Olympic Games Official Openings

Vladimir Vladimirovich Putin will official open the 2014 Olympic Winter Games tonight at the Opening Ceremony – no surprise there as these Games have one man’s stamp on them, Putin, more so than any Olympics since Berlin in 1936.

Vladimir Putin is the current President of Russia, or the highest ranking official in the country. It is standard that Olympic Games are opened by the Head of State of the nation in which the Games are held, per IOC Protocol, although the IOC also contradicts itself by always stating that Games are awarded to cities and not countries. We’ll overlook that.

Since the Modern Olympic Games started in 1896 it has been rare that the nation’s Head of State did not open the Olympics. The United States has been famous for this, as in 1932 at Lake Placid and Los Angeles, 1960 at Squaw Valley, and 1980 at Lake Placid, the US President did not open the Games. In 1932 at Lake Placid it was Franklin Delano Roosevelt, who at that time was only Governor of New York state. The Los Angeles 1932 Olympics were opened by Vice-President Charles Curtis, as President Herbert Hoover declined to travel to Los Angeles because of his preoccupation with the world-wide depression. In 1960, President Dwight Eisenhower did not go to Squaw Valley, with those Games opened by Vice-President Richard Nixon – another Olympics at least opened by a future US President.

And famously, at Lake Placid in 1980, President Jimmy Carter refused to open the Winter Olympics, as he was pressuring the IOC to boycott the Moscow Olympics, and sent Vice-President Walter Mondale in his stead. Mondale also opened the IOC Session in Lake Placid and angered the IOC by his political speech in which he called for a boycott of Moscow.

Finally, in 1984 at Los Angeles, President Ronald Reagan broke the US “tradition” of not sending the President to the Opening Ceremony. US Olympics have since been opened by Presidents Bill Clinton (1996 Atlanta) and George W. Bush (2002 Salt Lake City).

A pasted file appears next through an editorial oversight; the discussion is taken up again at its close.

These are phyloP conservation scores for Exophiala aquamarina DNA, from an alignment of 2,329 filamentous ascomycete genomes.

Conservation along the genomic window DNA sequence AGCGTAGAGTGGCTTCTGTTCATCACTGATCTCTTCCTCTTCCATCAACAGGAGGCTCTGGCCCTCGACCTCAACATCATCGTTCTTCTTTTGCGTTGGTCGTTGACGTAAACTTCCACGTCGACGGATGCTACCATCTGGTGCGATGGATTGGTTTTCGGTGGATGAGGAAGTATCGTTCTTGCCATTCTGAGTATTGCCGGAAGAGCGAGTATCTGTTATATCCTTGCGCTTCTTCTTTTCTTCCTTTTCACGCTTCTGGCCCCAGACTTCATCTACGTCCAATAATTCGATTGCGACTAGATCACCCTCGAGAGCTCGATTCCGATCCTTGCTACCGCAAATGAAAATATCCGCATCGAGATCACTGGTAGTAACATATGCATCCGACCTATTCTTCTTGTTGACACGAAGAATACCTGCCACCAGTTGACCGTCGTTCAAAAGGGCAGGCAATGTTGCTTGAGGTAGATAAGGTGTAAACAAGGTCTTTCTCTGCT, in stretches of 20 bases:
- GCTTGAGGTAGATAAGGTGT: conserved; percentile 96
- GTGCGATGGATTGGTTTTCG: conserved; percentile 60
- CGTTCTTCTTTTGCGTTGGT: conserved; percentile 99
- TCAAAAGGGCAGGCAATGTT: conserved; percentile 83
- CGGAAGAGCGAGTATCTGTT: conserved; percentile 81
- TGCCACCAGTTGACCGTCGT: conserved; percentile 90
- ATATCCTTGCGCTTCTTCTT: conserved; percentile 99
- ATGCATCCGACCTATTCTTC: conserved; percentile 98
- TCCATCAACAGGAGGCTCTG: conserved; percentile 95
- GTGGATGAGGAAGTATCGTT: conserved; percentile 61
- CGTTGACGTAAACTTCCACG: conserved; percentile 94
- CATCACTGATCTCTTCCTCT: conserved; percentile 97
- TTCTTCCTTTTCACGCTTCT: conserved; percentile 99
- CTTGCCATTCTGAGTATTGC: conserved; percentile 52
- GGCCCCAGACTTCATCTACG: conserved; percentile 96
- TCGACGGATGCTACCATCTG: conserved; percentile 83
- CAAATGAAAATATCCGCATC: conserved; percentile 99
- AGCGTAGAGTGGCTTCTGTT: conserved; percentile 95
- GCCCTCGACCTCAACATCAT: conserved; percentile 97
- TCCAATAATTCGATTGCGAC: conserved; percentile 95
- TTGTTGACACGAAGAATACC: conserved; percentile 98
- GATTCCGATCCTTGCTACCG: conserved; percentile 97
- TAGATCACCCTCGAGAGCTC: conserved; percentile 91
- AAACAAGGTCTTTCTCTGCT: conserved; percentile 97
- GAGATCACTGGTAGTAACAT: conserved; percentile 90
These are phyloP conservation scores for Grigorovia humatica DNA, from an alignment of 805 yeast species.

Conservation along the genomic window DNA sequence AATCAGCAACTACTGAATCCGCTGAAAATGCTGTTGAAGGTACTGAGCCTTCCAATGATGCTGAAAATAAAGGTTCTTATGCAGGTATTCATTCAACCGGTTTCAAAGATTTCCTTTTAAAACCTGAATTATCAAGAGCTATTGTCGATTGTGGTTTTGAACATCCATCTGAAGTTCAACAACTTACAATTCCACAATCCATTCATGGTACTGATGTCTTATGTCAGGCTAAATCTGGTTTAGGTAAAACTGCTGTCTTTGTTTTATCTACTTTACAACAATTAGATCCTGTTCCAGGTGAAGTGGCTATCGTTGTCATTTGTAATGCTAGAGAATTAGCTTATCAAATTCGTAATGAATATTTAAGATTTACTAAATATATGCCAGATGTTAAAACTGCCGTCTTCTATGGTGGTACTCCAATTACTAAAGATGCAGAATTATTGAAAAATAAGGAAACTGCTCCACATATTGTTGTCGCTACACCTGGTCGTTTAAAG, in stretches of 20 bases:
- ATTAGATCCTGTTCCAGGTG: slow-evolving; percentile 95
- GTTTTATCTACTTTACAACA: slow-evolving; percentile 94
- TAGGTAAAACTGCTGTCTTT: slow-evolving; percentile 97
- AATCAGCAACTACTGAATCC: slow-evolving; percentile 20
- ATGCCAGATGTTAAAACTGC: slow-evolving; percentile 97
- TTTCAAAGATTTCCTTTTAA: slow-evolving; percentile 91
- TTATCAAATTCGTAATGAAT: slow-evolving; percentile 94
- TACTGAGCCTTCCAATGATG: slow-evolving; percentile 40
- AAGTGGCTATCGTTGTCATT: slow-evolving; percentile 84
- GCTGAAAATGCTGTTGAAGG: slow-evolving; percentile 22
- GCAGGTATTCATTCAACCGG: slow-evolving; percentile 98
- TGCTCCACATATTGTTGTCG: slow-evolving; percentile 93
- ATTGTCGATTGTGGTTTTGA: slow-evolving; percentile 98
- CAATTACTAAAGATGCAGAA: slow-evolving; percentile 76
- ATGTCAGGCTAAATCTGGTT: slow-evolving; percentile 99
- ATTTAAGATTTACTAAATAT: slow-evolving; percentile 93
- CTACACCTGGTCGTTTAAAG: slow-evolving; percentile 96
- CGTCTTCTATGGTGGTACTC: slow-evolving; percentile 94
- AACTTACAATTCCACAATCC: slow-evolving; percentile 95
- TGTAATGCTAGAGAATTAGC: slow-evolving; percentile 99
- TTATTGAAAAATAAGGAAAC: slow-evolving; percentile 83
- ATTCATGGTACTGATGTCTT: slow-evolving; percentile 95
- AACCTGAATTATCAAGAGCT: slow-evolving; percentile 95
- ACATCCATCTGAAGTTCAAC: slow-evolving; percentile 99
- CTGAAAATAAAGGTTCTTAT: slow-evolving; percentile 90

Other than the USA situations, there has been only one other time at which a Head of State did not open an Olympics, and it did occur at the Winter Olympics. That was at the first Winter Olympics, at Chamonix in 1924, which were opened by Gaston Vidal (1888-1949), the French Under-Secretary for Physical Education, rather than French President Alexandre Millerand or Prime Minister Raymond Poincaré. But those first “Winter Olympics” were a bit odd in themselves – more on that in the next blog post.

2 thoughts on “Olympic Games Official Openings”

  1. Great post. There are a few more examples of a head of state not opening the Olympics. (All from https://en.wikipedia.org/wiki/List_of_people_who_have_opened_the_Olympic_Games)

    Paris 1900 had no official opening. In 1904, the games were opened by the president of the Louisiana Purchase Exposition (himself a former mayor of St. Louis and governor of Missouri).

    In Amsterdam 1928, the husband of the Queen of the Netherlands opened. A princess, rather than the king, of Norway opened Oslo 1952.

    Finally, Queen Elizabeth II is technically the head of state of both Canada and Australia. But she didn’t open the Calgary, Vancouver or Sydney games (those were opened by the governor-general, the Queen’s representative) or the Melbourne games (opened by the Queen’s husband, the Duke of Edinburgh). She did open the Montreal and London games though.

    1. Good points – I didn’t get into the Queen thing re Canada and Australia although I thought about it. As to 1900 and 1904, since Wikipedia got all that from me, I know a lot about it, and elected not to discuss that either. 1900 and 1904 very odd Olympic Games, and in 1904, one could say that President Theodore Roosevelt opened the Games, since he opened the Louisiana Purchase Exposition (via a telegraph switch from Washington), and the Olympics were only a subset of that World’s Fair. You’re right about 1952 Oslo – should have mentioned that.

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